As we scale positions, the need to delegate responsibilities grows. How do I do this successfully?
What is one of the most important Qualities of a successful leader? It’s not that he knows how to issue commands, or that he’s an obsessive controller, or even extraordinary in everything he does … A born leader knows how to delegate responsibilities.
As positions scale, responsibilities increase and the need to drop some of them becomes more apparent. And it is practically impossible to carry out a thousand and one tasks, to produce a work of the highest quality, to think about new ideas and to develop them and, above all, to stay healthy.
If delegating enables others to grow, gain trust, and worry about more important things, why is it so difficult for us to do so? Perhaps it is because we do not want to “hold people’s hands”, look lazy, or are afraid of losing control, and the result is not as good as if we did it ourselves.
In any case, one of the biggest mistakes a prospective leader can make is trying to cover everything.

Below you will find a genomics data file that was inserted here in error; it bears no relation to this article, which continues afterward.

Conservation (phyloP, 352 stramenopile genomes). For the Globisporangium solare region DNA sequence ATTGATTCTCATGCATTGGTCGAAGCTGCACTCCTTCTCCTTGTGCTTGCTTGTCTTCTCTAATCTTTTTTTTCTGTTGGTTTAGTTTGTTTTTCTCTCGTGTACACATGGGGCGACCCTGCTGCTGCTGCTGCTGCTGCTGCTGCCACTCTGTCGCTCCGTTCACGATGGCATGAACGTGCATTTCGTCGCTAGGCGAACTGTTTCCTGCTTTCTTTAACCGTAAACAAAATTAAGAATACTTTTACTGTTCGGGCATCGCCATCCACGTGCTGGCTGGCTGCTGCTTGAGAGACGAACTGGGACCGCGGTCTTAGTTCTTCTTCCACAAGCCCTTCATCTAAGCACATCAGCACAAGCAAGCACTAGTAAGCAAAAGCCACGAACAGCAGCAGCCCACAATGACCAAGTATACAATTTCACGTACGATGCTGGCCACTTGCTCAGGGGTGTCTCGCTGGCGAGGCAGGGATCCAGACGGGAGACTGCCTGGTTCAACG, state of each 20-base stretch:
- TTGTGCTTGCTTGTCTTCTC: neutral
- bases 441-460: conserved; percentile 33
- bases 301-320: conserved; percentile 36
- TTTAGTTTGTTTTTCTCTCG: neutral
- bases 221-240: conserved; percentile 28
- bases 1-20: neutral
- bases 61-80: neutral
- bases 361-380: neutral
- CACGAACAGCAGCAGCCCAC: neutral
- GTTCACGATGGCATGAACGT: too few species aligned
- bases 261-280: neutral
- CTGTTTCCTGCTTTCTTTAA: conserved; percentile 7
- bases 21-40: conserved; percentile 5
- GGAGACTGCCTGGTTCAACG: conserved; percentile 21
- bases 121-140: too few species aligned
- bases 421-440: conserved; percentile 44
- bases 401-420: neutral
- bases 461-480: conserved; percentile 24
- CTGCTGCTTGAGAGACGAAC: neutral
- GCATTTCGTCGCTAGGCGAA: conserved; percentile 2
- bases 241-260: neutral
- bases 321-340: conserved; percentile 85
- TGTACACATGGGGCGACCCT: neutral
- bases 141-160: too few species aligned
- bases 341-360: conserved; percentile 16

The reality is that instead of subtracting from your performance, effective delegation could multiply it. If you want to make better use of your time, this aspect is essential. Take it very well: Delegating is a strength.
Consider these tips to be delegated:
Surround yourself with a trustworthy work team. A team of trained and responsible people is essential for the delegation of tasks. Carefully select the professionals you want to work with.
Provide them with enough information. Often, managers simply ask their subordinates to complete an operation without explaining what’s behind them. That this is not your case; When you entrust a task, you always offer a complete overview: the background, the exact tasks to be carried out and what you want to receive.
Set the parameters before starting. Explain in detail what you are doing and do not expect them to do it before you start the process … not when you are on the go.
Involve them in the process. Delegating responsibilities not only relieves you of your shoulders, but involves them in the process so that they feel part of them and are responsible for the results. This gives them a feeling of satisfaction once the task is complete.
Set dates for reviews. Stay close to your employees. It is one thing to delegate and another to ignore a project. Create a blog to review any work you have commissioned.
Give feedback. Be confident in telling your employees what they are doing well and what they can improve, but always from a constructive perspective. Check out these tips for constructive criticism.
Recognize your work. When they have completed the task, give them all the honor. There is nothing more satisfying than receiving recognition for something that has been done well.